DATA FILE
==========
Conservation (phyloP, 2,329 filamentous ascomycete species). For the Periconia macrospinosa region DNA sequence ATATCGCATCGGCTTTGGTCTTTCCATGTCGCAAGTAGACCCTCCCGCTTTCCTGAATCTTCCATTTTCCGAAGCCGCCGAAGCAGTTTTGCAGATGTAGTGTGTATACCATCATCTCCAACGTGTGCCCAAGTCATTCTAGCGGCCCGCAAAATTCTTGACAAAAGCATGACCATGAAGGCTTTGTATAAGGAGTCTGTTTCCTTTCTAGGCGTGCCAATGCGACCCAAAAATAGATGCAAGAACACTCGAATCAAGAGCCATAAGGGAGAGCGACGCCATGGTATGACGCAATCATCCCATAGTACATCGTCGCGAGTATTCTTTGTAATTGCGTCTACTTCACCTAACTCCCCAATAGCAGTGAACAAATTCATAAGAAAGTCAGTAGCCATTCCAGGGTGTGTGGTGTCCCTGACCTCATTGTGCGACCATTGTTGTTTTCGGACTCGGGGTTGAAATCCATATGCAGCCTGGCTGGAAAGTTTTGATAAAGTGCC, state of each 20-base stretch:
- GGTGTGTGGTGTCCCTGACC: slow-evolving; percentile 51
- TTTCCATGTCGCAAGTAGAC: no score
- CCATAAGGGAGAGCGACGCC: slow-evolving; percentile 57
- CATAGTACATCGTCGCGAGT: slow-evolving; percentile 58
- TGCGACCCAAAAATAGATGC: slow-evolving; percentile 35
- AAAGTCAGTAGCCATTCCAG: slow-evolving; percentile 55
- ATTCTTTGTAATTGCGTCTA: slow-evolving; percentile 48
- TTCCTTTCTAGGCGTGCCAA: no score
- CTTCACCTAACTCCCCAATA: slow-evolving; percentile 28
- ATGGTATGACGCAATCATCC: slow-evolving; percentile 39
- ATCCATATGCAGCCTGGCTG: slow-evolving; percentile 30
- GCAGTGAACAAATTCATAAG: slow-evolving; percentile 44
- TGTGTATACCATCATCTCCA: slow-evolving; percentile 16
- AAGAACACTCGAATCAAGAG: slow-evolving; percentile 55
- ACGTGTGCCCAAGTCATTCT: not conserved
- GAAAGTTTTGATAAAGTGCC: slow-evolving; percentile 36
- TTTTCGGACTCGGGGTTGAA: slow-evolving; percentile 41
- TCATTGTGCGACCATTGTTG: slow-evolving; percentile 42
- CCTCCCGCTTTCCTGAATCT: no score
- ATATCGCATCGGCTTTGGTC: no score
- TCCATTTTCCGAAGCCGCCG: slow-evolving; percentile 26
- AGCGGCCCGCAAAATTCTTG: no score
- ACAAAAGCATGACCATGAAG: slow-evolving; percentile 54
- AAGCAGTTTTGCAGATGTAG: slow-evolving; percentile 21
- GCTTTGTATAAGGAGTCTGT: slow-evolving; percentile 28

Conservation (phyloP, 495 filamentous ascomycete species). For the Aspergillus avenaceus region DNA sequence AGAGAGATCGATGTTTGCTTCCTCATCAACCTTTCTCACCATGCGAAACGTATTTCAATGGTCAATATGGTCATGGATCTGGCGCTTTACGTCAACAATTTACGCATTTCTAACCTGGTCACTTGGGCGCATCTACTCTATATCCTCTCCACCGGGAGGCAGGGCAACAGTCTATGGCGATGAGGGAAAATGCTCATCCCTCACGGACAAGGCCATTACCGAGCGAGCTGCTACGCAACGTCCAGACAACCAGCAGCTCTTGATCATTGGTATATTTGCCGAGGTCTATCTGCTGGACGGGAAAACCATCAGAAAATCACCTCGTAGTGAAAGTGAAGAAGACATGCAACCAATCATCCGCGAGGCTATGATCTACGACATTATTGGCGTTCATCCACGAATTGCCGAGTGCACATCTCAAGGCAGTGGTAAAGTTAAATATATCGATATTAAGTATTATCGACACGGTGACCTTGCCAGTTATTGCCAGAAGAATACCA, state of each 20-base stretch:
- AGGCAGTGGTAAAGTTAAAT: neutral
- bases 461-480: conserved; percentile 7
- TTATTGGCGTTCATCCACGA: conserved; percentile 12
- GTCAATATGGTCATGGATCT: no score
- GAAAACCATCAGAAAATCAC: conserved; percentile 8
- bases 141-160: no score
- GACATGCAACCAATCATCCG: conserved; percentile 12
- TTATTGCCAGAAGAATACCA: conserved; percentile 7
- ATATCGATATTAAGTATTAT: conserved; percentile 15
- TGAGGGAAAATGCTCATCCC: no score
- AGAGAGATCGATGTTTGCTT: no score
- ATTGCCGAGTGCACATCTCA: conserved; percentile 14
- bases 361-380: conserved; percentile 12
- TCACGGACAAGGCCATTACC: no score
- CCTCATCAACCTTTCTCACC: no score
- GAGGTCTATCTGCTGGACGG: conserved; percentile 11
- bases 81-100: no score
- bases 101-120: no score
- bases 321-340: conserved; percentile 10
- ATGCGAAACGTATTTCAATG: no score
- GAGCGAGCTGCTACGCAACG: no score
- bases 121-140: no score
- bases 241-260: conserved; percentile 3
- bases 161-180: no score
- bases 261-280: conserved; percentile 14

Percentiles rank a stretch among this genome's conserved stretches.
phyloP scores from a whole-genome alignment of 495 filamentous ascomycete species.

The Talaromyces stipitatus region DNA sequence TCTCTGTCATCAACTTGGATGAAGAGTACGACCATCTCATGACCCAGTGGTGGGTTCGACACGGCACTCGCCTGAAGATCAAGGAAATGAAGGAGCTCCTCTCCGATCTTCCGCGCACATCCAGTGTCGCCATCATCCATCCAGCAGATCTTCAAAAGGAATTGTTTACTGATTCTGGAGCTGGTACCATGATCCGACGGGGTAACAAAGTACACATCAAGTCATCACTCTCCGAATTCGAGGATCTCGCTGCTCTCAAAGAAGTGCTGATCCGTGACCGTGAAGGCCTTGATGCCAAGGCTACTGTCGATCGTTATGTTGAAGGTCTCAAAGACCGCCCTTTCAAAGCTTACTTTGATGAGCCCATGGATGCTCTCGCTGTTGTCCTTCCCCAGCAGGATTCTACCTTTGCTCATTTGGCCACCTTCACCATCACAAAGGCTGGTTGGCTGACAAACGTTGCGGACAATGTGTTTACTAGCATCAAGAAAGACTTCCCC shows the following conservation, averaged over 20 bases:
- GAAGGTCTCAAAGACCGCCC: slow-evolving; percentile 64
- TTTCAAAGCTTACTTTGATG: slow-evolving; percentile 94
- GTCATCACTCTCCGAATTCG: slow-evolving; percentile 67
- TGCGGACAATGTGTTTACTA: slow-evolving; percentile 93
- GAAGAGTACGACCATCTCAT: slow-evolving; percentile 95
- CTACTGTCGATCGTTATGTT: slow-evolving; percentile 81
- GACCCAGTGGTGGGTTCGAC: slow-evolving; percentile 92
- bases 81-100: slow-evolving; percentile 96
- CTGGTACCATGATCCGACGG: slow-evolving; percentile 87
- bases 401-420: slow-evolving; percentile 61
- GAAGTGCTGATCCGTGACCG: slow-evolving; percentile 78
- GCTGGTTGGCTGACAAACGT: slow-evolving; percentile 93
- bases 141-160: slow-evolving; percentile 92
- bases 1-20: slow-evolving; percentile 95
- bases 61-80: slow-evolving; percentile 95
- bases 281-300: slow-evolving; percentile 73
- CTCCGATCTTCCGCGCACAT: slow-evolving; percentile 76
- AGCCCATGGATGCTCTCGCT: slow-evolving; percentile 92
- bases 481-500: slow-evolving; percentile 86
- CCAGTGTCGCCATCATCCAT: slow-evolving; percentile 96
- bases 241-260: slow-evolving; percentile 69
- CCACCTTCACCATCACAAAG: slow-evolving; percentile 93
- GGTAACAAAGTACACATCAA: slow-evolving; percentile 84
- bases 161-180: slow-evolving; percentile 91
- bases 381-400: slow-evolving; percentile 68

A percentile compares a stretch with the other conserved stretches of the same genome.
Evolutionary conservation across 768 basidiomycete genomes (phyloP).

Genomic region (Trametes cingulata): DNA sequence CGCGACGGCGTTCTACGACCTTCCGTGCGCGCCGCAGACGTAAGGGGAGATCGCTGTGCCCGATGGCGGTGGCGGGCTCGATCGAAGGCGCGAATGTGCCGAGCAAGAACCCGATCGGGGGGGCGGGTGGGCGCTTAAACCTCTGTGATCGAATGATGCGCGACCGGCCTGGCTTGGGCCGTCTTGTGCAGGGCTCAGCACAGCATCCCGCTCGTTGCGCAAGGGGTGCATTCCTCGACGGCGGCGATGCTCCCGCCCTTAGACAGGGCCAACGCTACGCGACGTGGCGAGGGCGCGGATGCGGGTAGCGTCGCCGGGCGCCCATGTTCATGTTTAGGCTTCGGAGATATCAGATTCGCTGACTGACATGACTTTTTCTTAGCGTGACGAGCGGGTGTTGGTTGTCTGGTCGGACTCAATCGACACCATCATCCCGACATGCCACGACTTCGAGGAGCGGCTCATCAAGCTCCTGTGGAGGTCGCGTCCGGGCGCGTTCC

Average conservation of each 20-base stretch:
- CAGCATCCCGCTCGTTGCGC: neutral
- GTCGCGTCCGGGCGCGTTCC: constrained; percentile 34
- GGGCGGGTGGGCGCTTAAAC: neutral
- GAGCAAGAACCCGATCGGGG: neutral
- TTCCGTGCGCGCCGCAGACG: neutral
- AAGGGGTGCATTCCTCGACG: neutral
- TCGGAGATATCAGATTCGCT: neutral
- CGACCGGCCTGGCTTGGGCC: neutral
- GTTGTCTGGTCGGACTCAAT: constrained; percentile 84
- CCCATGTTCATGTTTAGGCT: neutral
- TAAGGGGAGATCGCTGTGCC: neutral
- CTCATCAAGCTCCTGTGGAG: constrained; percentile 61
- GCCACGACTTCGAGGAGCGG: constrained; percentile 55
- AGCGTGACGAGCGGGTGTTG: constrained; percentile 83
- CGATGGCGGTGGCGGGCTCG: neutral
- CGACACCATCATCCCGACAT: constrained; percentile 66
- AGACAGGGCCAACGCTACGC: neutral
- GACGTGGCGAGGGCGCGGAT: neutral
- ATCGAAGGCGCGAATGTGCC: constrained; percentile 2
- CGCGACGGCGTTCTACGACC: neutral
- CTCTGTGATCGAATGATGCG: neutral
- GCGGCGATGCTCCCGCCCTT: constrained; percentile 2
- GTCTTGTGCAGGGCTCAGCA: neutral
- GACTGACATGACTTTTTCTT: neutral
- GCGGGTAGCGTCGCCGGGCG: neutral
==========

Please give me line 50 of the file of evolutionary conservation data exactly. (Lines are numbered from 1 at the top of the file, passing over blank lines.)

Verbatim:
- bases 241-260: conserved; percentile 3